The One about the Tokina 35mm f/2.8 AT-X Pro DX Macro Lens


As a person who loves and uses a Tokina AT-X Pro Macro 100 F2.8D Lens, I have been debating on purchasing a 35mm prime lens. I have been using my Canon 50mm 1.8 and I have taken thousands of shots with it and love it, but I was considering getting a 50mm 1.4 but decided to go with the 35mm because I am using a crop sensor Canon T3i.

While there are other 35mm on the market, I chose the Tokina strictly for the quality that I have experienced with my 100mm. I figured that the 100mm was built like a tank and I expected the same quality from it’s 35mm.

It’s important to note that I rarely use autofocus as I am mostly manual focus user but I did test the autofocus on this lens. I used a ES-62 hood (aftermarket) and a UV filter on this lens as well (tested with and without filter).

Similar to my 100mm, autofocus takes a push up on the focus wheel and manual focus by pushing focus wheel down.

I did some street shooting of live subjects and loved the look and clarity, great amount of bokeh! Pictures were very clear and captured a good amount of detail. Unlike the 100mm, for limit and full for Macro shots, the switch is an actual switch rather than a rotating switch that is used on the 100mm. I was quite pleased with the close-up shot I was able to achieve with this lens. Granted, it’s 35mm but still, loved the amount of detail captured with this lens.

Mr. Rorick gave the lens a 2 star for poor quality control. As for Tokina’s push/pull clutch system, I can see where he is coming from but I haven’t heard many people having problems with a Tokina lens because of their system. For me, I keep my Tokina lenses at manual…There is a difference with the focus wheel of the Tokina 35mm versus the 100mm which is bigger but during my tests, I was able to autofocus many times with no problems. But I can understand where he is coming from, the focus wheel is slimmer and seems a bit flimsier. AF is not that slow…my Canon EFS 18-55mm kit lens and Canon 50mm f/1.8 is much slower than this Tokina 35mm f/2.8. But I do agree that it is a little louder during AF.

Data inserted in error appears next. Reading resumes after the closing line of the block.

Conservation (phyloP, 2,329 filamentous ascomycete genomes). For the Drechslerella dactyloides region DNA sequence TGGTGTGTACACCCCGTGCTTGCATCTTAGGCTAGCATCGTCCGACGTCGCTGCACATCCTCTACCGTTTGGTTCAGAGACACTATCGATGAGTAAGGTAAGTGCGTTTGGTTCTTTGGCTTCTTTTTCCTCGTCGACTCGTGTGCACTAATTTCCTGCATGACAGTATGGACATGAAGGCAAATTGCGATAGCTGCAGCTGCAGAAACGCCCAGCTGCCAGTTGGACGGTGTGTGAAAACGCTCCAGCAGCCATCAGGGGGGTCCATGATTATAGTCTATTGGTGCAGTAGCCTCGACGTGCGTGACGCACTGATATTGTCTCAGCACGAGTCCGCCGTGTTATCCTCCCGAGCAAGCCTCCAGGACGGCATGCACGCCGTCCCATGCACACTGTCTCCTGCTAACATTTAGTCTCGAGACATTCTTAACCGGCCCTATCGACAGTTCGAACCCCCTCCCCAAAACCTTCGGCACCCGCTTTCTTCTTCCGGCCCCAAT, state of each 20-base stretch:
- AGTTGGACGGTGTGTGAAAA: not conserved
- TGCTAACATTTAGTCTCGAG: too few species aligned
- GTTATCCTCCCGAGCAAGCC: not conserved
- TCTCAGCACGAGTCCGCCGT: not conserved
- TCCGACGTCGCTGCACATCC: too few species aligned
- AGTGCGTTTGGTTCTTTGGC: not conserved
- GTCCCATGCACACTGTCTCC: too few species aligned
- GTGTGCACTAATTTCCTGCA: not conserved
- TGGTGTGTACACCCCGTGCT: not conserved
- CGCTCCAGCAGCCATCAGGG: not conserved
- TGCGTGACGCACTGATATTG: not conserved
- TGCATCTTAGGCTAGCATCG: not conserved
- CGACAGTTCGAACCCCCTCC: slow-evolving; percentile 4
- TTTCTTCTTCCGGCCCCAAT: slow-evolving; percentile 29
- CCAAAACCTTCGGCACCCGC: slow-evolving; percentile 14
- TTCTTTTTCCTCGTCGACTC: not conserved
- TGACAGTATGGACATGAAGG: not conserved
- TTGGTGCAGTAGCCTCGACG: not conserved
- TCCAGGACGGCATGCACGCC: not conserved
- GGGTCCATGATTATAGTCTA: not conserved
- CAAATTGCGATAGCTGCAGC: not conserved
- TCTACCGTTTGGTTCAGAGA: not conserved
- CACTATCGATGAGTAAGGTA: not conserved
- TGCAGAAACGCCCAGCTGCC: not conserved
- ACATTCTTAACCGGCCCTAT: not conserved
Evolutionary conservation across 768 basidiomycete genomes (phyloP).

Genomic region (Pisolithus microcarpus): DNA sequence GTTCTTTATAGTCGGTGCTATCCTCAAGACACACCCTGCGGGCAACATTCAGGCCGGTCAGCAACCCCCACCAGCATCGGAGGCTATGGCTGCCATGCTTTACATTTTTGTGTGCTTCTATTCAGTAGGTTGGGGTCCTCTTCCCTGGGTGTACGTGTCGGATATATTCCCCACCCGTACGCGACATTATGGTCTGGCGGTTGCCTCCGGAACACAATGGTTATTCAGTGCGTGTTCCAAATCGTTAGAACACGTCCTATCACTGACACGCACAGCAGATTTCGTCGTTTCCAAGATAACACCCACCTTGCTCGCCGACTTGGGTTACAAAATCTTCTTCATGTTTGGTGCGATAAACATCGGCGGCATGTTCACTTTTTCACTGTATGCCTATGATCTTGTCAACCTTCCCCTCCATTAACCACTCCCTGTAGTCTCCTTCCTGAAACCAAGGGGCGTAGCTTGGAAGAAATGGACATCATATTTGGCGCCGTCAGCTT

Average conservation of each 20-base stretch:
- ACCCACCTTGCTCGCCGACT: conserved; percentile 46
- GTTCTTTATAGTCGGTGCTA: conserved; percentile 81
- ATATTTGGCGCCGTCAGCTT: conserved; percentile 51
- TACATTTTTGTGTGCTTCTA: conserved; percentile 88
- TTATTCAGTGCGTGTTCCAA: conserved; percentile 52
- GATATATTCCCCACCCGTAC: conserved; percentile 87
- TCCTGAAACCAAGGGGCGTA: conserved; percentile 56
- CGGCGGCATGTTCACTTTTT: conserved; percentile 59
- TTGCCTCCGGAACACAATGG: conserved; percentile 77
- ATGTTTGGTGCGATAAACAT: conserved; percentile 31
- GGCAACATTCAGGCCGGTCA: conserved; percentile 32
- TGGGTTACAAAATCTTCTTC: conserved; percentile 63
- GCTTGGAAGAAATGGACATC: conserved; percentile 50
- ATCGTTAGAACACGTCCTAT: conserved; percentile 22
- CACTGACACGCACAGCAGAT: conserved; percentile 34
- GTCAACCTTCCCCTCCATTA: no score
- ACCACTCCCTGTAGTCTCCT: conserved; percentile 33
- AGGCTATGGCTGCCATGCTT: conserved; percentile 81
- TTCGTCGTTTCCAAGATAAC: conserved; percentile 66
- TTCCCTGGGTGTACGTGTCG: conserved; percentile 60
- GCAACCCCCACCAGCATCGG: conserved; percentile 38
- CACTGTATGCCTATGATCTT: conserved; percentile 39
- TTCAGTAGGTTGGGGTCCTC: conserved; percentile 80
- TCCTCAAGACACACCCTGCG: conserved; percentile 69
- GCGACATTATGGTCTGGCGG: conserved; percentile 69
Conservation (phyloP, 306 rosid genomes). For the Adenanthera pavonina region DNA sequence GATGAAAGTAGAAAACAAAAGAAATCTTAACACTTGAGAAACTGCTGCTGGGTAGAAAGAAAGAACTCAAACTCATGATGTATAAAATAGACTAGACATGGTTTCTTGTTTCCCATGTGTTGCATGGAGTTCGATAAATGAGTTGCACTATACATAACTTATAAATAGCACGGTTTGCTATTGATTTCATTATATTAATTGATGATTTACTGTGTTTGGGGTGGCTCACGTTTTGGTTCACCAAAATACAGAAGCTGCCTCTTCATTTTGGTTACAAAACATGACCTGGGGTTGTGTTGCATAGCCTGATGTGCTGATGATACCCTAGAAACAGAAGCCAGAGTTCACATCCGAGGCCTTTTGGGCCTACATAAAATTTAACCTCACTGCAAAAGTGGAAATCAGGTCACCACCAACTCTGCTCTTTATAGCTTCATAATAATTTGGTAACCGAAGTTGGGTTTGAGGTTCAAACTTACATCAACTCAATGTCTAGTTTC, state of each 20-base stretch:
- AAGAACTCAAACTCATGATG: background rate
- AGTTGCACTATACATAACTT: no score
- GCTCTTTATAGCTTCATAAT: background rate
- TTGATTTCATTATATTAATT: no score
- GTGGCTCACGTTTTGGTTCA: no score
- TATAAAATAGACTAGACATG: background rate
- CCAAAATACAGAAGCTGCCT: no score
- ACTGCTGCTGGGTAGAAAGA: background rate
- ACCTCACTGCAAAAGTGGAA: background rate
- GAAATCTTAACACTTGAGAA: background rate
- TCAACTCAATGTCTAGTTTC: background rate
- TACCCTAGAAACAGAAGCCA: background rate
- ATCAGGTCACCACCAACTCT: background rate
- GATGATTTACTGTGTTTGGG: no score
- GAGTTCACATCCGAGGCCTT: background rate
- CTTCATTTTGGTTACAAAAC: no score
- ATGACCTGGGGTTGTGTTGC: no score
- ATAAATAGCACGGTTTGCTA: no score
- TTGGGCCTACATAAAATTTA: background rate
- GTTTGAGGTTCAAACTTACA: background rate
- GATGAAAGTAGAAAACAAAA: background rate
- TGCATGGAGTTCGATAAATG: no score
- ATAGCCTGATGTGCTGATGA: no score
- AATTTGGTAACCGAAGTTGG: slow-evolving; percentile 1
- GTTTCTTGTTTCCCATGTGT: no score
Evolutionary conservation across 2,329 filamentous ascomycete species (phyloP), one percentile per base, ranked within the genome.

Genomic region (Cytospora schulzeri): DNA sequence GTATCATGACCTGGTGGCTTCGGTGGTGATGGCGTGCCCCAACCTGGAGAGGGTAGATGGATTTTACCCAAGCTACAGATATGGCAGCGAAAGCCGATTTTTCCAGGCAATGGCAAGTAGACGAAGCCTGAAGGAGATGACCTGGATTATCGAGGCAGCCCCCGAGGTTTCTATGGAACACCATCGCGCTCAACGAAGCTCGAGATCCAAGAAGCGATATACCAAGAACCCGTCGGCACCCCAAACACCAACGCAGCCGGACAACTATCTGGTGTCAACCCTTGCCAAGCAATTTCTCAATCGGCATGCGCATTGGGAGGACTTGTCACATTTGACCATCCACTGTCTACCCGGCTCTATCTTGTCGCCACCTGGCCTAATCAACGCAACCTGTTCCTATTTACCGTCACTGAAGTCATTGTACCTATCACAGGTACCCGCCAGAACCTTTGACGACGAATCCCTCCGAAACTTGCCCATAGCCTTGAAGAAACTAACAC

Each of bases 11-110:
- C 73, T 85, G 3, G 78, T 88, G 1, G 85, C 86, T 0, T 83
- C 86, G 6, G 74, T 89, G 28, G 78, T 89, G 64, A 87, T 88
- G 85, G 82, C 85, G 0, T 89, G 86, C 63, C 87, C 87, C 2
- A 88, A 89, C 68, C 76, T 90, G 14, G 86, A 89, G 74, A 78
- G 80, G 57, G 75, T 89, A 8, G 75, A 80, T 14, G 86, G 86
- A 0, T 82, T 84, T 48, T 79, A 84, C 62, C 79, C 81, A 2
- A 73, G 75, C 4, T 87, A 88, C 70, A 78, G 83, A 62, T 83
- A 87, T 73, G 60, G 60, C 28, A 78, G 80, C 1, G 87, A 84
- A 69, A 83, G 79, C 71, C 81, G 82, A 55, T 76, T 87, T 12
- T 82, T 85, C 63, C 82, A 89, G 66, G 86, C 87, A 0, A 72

As for the low-light, because the aperture is 2.8 any indoor, low-light shot, will give poor results even on a 1.4 and iso boosted all the way up…the problem is not the lens, you have to use a flash. Having a flash is essential and I’m not talking about a pop-up flash on a camera, a real flash is essential. My feeling is if you are going to spend the money for a $300 lens and move away from a kit lens, then one who has done the research, should logically get a flash. Yes, for beginners, flashes from Canon and Nikon’s are expensive, but you can find Yongnuo’s, Neewer (via Godox) and other cheaper alternatives on Amazon and you can utilize this lens and take beautiful shots.

I also tested this lens on video and was able to get a great amount of clarity with it as well.



For anyone who uses a crop sensor DSLR, it’s important to note that with a 50mm prime lens, you are essentially using an 80mm lens and with a 35mm, you are getting a 56mm (note: multiply by 1.6 or 1.5 depending on your DSLR). For me, it was important to get a prime lens that was affordable but also was around 50mm.

Having had amazing experience with my Tokina 100mm f/2.8, I am a proud owner of this Tokina 35mm f/2.8 AT-X Pro DX Macro Lens. While I do love the 50mm for portraits, at events that I have covered and models I have shot, many times I have wished I could get more of the body and this is where a 35mm became an important addition in lenses that I use.

At $299, this is a fantastic price for this lens and I know by the reviews you are reading on Amazon, for those of you using autofocus, may feel weirded out about the focus wheel. For your peace of mind and if you use autofocus a lot, then I would look towards a Canon lens where everything is controlled not by pulling or pushing, but by a flick of a switch.

But so far, I haven’t had a problem with autofocus, but bare in mind, I primarily use manual focus when I shoot, so I don’t worry about the push/pull wheel all that much.

Tokina lenses are well-built and similar to my 100mm, the construction is great, the pictures are sharp and I haven’t had any problems with this lens whatsoever. Portraits, close-up, it’s been a solid performing lens for me so far.

As for indoor use and low-light shots, once again…for any lens that involves low-light, I’m going to use a flash or go higher on my ISO. But there’s no comparing this lens to an L-lens. If you spend over $1000k for a lens, you are going to expect major performance in low-light and higher quality in construction. But for $299 (which I paid on Amazon), this is a solid lens!

Definitely recommended!